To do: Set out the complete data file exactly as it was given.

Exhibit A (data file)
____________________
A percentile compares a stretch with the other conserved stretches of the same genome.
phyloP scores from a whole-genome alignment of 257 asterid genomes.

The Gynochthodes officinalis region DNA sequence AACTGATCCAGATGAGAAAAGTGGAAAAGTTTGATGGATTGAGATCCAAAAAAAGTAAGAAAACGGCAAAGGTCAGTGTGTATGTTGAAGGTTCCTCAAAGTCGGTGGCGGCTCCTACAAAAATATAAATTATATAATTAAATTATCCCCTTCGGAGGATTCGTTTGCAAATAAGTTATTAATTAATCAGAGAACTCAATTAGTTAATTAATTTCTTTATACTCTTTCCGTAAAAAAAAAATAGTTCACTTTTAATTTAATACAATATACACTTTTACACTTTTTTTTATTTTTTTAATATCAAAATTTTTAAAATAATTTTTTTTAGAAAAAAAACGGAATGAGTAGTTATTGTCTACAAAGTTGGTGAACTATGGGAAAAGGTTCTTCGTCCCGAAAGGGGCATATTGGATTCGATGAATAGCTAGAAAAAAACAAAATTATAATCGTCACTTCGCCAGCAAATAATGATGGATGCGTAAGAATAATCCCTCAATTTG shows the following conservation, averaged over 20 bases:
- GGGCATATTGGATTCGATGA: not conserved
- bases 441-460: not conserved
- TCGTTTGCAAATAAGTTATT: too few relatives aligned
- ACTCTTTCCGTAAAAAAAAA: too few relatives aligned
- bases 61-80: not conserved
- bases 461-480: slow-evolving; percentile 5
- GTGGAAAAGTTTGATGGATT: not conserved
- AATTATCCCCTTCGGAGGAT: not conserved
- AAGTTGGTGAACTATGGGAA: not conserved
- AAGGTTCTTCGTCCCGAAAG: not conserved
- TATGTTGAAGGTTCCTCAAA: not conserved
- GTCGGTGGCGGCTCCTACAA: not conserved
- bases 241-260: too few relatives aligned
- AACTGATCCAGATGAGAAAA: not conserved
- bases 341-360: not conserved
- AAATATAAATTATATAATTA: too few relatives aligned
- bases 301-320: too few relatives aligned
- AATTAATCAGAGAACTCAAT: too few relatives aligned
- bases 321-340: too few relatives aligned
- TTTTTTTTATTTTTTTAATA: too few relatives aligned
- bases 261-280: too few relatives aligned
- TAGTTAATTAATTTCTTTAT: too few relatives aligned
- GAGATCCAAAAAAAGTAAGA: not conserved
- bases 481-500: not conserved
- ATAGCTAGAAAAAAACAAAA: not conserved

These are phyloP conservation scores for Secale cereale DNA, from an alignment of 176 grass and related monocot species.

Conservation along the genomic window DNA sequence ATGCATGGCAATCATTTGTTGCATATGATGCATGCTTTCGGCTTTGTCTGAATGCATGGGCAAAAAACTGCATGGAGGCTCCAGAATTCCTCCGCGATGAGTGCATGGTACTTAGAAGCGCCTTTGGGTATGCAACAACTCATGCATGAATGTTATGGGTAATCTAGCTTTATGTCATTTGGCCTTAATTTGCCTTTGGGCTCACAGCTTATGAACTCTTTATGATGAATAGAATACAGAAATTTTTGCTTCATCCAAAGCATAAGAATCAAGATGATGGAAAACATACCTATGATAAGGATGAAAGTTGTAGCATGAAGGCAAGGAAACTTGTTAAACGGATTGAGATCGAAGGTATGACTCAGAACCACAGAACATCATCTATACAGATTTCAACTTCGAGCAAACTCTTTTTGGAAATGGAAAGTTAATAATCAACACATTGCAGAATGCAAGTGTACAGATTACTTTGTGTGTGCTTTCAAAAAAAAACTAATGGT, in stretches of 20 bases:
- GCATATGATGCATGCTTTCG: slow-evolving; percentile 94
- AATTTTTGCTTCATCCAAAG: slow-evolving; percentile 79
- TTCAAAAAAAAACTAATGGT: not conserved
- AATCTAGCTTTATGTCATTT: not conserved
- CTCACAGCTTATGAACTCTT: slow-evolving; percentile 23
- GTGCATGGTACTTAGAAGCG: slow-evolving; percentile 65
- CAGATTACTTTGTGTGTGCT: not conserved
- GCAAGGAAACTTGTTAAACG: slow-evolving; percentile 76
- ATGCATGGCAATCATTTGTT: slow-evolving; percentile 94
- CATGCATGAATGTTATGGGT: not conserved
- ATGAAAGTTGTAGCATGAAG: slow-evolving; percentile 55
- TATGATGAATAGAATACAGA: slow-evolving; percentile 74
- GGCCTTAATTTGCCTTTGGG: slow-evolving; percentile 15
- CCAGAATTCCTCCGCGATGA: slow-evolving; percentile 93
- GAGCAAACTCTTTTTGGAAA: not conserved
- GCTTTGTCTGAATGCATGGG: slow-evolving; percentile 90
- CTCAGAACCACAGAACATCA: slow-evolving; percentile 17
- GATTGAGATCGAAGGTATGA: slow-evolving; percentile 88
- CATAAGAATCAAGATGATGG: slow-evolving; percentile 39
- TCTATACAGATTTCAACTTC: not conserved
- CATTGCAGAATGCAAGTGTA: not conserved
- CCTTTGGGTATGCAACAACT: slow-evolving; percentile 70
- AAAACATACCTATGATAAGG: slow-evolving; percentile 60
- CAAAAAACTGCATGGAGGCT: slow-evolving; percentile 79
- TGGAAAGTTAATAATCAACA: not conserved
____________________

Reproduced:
A percentile compares a stretch with the other conserved stretches of the same genome.
phyloP scores from a whole-genome alignment of 257 asterid genomes.

The Gynochthodes officinalis region DNA sequence AACTGATCCAGATGAGAAAAGTGGAAAAGTTTGATGGATTGAGATCCAAAAAAAGTAAGAAAACGGCAAAGGTCAGTGTGTATGTTGAAGGTTCCTCAAAGTCGGTGGCGGCTCCTACAAAAATATAAATTATATAATTAAATTATCCCCTTCGGAGGATTCGTTTGCAAATAAGTTATTAATTAATCAGAGAACTCAATTAGTTAATTAATTTCTTTATACTCTTTCCGTAAAAAAAAAATAGTTCACTTTTAATTTAATACAATATACACTTTTACACTTTTTTTTATTTTTTTAATATCAAAATTTTTAAAATAATTTTTTTTAGAAAAAAAACGGAATGAGTAGTTATTGTCTACAAAGTTGGTGAACTATGGGAAAAGGTTCTTCGTCCCGAAAGGGGCATATTGGATTCGATGAATAGCTAGAAAAAAACAAAATTATAATCGTCACTTCGCCAGCAAATAATGATGGATGCGTAAGAATAATCCCTCAATTTG shows the following conservation, averaged over 20 bases:
- GGGCATATTGGATTCGATGA: not conserved
- bases 441-460: not conserved
- TCGTTTGCAAATAAGTTATT: too few relatives aligned
- ACTCTTTCCGTAAAAAAAAA: too few relatives aligned
- bases 61-80: not conserved
- bases 461-480: slow-evolving; percentile 5
- GTGGAAAAGTTTGATGGATT: not conserved
- AATTATCCCCTTCGGAGGAT: not conserved
- AAGTTGGTGAACTATGGGAA: not conserved
- AAGGTTCTTCGTCCCGAAAG: not conserved
- TATGTTGAAGGTTCCTCAAA: not conserved
- GTCGGTGGCGGCTCCTACAA: not conserved
- bases 241-260: too few relatives aligned
- AACTGATCCAGATGAGAAAA: not conserved
- bases 341-360: not conserved
- AAATATAAATTATATAATTA: too few relatives aligned
- bases 301-320: too few relatives aligned
- AATTAATCAGAGAACTCAAT: too few relatives aligned
- bases 321-340: too few relatives aligned
- TTTTTTTTATTTTTTTAATA: too few relatives aligned
- bases 261-280: too few relatives aligned
- TAGTTAATTAATTTCTTTAT: too few relatives aligned
- GAGATCCAAAAAAAGTAAGA: not conserved
- bases 481-500: not conserved
- ATAGCTAGAAAAAAACAAAA: not conserved

These are phyloP conservation scores for Secale cereale DNA, from an alignment of 176 grass and related monocot species.

Conservation along the genomic window DNA sequence ATGCATGGCAATCATTTGTTGCATATGATGCATGCTTTCGGCTTTGTCTGAATGCATGGGCAAAAAACTGCATGGAGGCTCCAGAATTCCTCCGCGATGAGTGCATGGTACTTAGAAGCGCCTTTGGGTATGCAACAACTCATGCATGAATGTTATGGGTAATCTAGCTTTATGTCATTTGGCCTTAATTTGCCTTTGGGCTCACAGCTTATGAACTCTTTATGATGAATAGAATACAGAAATTTTTGCTTCATCCAAAGCATAAGAATCAAGATGATGGAAAACATACCTATGATAAGGATGAAAGTTGTAGCATGAAGGCAAGGAAACTTGTTAAACGGATTGAGATCGAAGGTATGACTCAGAACCACAGAACATCATCTATACAGATTTCAACTTCGAGCAAACTCTTTTTGGAAATGGAAAGTTAATAATCAACACATTGCAGAATGCAAGTGTACAGATTACTTTGTGTGTGCTTTCAAAAAAAAACTAATGGT, in stretches of 20 bases:
- GCATATGATGCATGCTTTCG: slow-evolving; percentile 94
- AATTTTTGCTTCATCCAAAG: slow-evolving; percentile 79
- TTCAAAAAAAAACTAATGGT: not conserved
- AATCTAGCTTTATGTCATTT: not conserved
- CTCACAGCTTATGAACTCTT: slow-evolving; percentile 23
- GTGCATGGTACTTAGAAGCG: slow-evolving; percentile 65
- CAGATTACTTTGTGTGTGCT: not conserved
- GCAAGGAAACTTGTTAAACG: slow-evolving; percentile 76
- ATGCATGGCAATCATTTGTT: slow-evolving; percentile 94
- CATGCATGAATGTTATGGGT: not conserved
- ATGAAAGTTGTAGCATGAAG: slow-evolving; percentile 55
- TATGATGAATAGAATACAGA: slow-evolving; percentile 74
- GGCCTTAATTTGCCTTTGGG: slow-evolving; percentile 15
- CCAGAATTCCTCCGCGATGA: slow-evolving; percentile 93
- GAGCAAACTCTTTTTGGAAA: not conserved
- GCTTTGTCTGAATGCATGGG: slow-evolving; percentile 90
- CTCAGAACCACAGAACATCA: slow-evolving; percentile 17
- GATTGAGATCGAAGGTATGA: slow-evolving; percentile 88
- CATAAGAATCAAGATGATGG: slow-evolving; percentile 39
- TCTATACAGATTTCAACTTC: not conserved
- CATTGCAGAATGCAAGTGTA: not conserved
- CCTTTGGGTATGCAACAACT: slow-evolving; percentile 70
- AAAACATACCTATGATAAGG: slow-evolving; percentile 60
- CAAAAAACTGCATGGAGGCT: slow-evolving; percentile 79
- TGGAAAGTTAATAATCAACA: not conserved